• "Let the U.N. leave — and take terrorism with it" by Howard Kaloogian, the former California legislator spearheading the current national campaign to get the U.N. out of the U.S.


  • "Battle waged to stop U.N. expansion," on how the United Nations is attempting to expand its base of operations in New York City — with the help of U.S. taxpayers


  • "Tower of Babble: How the United Nations has fueled global chaos" — an exclusive and extended excerpt from the stunning blockbuster book "Tower of Babble" by former Israeli Ambassador to the U.N. Dore Gold


  • "U.N. employees: No confidence in Annan" — showing how even U.N. employees themselves see the need for radical changes in the global organization


  • "Bill Clinton to run U.N.?" That's right, when current Secretary-General Kofi Annan is out of the way, Clinton "definitely wants to do it," say insiders


  • "How the U.N. enriched Saddam," a complete — and completely mind-boggling — analysis of the Oil-for-Food mega-scandal, by Henry Lamb


  • "Kojo — how business gets done," an inside look at the highly suspect dealings of Kofi's son


  • "Anti-family assaults planned for U.N. conference" by Mary Jo Anderson, who provides an exclusive in-depth preview of the upcoming fight over global abortion rights and legalized same-sex unions


  • "Senate challenges U.N. court's reach," on how the U.S. government is standing firm on the International Criminal Court, refusing to make Americans subject to its jurisdiction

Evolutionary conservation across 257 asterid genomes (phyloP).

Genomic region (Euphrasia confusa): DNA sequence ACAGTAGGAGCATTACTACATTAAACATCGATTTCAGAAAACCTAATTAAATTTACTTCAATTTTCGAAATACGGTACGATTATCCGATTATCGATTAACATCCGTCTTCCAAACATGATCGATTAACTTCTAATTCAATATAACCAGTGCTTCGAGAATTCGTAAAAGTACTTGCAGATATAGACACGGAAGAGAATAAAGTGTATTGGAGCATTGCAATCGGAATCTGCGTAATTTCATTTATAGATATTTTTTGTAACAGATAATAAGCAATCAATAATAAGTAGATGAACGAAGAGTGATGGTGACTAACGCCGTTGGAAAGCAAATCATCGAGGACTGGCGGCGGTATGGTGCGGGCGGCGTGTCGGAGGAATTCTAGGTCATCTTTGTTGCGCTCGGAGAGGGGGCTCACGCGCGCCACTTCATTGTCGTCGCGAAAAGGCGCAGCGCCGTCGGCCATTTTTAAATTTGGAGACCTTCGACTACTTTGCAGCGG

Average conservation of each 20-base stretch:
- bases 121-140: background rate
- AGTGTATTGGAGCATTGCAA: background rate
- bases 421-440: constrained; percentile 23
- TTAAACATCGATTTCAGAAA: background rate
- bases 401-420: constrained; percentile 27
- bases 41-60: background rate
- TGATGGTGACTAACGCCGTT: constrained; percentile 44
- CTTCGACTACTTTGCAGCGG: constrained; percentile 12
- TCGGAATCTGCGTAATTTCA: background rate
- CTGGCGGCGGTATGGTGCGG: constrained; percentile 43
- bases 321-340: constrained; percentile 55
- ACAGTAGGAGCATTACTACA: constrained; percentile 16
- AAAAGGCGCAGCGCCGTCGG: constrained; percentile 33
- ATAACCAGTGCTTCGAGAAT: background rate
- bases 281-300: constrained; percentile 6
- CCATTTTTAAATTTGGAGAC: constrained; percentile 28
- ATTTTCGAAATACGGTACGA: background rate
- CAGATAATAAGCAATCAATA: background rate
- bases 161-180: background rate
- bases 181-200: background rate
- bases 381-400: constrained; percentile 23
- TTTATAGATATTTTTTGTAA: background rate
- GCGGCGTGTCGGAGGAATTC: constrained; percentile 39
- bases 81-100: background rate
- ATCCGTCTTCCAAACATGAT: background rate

• "GIs can be forced to wear U.N. beret" — a disturbing update on the case of Michael New, the U.S. soldier court-martialed for refusing to wear U.N. military garb


  • "The real problem with the United Nations," by U.S. Rep. Ron Paul, wherein the Texas congressman and staunch constitutionalist reveals why the U.N. will always be illegitimate

"The simple truth," says Rep. Paul in this special Whistleblower article, "is that the U.N. is not concerned with our Constitution, our Bill of Rights, our domestic laws or our national interests. It is concerned only with expanding its power. U.N. supporters may ridicule the notion that the U.N. represents the beginning of one-world government," says the veteran congressman, "but what other label can be applied to an organization that seeks global laws, global courts, global taxes, centralized legislative power and a worldwide army?"

"The U.N.," adds WND founder and editor Joseph Farah, "is not just, as many Americans suspect, a group of incompetent busybodies. It is, instead, a global criminal enterprise determined to shift power away from individuals and sovereign nation-states to a small band of unaccountable international elites."

As a special feature, this issue of Whistleblower includes in-depth coverage of the campaign — which includes nationally televised commercials — to get the U.N. out of the United States of America.

"Now's the time to stand up for our sovereignty and our individual rights by demanding that we withdraw from the U.N.," adds Farah, "and, most importantly of all, stop funding this madness with U.S. taxpayer dollars. This issue of Whistleblower will show you how to fight back."

For a 12-month subscription to Whistleblower, click here.